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For those interested in the Art of Costume, this exhibition of Costumes, designs, photographs and even one set of scenery, the Ballet Russes exhibition at the National Gallery of Australia in Canberra is a ‘must see’.

It was a last minute decision to take the trip to Canberra this weekend but I had to come as it was advertised that the exhibition was to close next weekend.  Whilst I have been here it has been announced that the exhibition will remain open until 1 May, so those of you who have procrastinated like I have can take this chance to come and view this wonderful collection much of which has not been seen in public since it was last worn on stage by the dancers themselves.

For a ballet company that was so obviously European, I was surprised at the number of Australian artists including Darryl Lindsay who had over time contributed to its international standing and success.  Illustrations for references depicting costumes, original costume sketches and paintings, programme and poster designs gave the viewer a feeling for the intricacy and the level of collaboration between various artists in order to realise a production.

The most striking of costumes is the piece the Gallery has selected as the “star” of the show – a tunic worn by the dancer playing the role of the Blue God in the ballet Le Dieu Bleu. Having seen this pictured in advertising and promotional material, I had assumed it a costume for a woman but no – it was designed for the principal dancer Vaslav Nijinsky and apparently it still bears traces of the blue body makeup on the inner surfaces.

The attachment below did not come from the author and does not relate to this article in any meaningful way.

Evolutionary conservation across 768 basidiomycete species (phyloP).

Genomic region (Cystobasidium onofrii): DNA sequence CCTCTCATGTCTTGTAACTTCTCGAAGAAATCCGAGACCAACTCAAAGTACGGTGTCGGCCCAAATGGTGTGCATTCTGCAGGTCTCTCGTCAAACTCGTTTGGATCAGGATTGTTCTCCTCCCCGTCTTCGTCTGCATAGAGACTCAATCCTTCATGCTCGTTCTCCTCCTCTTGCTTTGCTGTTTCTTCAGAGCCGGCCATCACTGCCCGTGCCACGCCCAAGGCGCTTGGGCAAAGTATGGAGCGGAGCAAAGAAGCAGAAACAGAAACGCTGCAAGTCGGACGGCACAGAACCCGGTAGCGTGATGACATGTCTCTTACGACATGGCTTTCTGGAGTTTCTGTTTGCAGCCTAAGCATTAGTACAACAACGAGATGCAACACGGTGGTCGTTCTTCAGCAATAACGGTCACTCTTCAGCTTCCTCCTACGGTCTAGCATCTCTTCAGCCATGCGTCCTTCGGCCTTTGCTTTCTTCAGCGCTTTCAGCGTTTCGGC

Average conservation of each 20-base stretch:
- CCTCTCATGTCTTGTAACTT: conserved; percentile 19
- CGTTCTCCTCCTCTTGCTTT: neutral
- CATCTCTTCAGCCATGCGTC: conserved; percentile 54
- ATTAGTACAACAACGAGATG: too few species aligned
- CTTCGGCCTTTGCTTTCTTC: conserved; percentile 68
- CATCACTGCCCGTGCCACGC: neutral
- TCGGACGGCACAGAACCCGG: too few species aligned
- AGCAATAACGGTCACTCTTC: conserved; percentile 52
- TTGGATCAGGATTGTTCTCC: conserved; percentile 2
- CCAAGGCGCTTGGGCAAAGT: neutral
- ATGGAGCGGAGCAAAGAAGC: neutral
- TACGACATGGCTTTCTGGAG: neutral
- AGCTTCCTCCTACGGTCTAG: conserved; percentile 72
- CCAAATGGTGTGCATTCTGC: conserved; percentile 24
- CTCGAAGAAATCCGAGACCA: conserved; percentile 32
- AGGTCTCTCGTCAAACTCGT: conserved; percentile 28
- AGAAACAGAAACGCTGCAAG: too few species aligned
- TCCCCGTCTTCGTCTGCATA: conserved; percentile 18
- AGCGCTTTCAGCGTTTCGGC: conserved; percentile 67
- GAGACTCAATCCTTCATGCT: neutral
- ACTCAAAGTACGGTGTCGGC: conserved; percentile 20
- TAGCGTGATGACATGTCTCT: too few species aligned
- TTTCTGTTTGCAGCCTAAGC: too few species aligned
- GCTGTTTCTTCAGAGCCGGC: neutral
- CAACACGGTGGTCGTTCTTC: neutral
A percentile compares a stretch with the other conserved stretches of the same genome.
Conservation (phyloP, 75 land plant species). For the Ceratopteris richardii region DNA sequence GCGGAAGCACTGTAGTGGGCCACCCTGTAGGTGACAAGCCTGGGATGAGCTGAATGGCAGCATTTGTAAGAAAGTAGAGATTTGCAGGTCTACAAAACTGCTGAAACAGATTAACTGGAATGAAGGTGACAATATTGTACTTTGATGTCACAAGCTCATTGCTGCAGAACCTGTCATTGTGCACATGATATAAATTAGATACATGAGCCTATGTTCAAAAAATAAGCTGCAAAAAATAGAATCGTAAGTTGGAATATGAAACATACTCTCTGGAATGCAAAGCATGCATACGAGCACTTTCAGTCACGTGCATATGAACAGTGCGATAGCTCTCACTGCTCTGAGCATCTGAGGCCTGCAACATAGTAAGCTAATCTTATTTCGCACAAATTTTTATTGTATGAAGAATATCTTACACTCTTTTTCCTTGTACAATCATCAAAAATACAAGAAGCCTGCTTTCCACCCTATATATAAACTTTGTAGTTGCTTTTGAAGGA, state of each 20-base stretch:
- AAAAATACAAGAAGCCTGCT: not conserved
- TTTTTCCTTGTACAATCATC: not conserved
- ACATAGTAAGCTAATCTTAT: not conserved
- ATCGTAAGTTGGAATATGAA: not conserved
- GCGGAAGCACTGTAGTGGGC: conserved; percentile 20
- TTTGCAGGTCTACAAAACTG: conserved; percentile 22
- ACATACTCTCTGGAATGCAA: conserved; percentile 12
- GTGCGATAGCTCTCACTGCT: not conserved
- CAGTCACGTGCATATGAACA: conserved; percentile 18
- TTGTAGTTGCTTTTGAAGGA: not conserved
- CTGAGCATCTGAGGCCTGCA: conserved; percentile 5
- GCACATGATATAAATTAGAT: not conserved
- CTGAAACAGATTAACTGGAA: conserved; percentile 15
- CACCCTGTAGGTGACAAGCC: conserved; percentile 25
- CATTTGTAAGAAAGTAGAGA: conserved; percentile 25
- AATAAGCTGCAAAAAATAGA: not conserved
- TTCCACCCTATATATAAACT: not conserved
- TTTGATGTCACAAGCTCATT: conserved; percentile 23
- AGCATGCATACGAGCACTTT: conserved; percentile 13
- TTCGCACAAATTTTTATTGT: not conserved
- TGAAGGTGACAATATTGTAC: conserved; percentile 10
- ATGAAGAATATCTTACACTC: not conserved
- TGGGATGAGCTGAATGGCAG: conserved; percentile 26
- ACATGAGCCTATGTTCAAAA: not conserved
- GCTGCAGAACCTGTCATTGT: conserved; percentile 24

I found it extremely interesting to see several garments on display that had received no conservation treatment at all – the work that goes into maintaining and preserving these pieces can surely be appreciated all the more when you see the pieces that have not been treated to this as yet.

Not being a fan of classical ballet, I was unaware of just how much the classical Australian Ballet scene owes to the existence of the Ballet Russes and its dancers.  It would appear that our  own companies and the early top schools in the country were begun by members of the company who elected to stay in Australia after a tour here.

What a remarkable legacy we have.


Are you in Canberra for the Craft and Quilt Show?  Are you planning a visit to Canberra in the next couple of months? images

The NGA has a small display of historic Australian quilts from its collection on  exhibition until early October.

Further details can be found  here.

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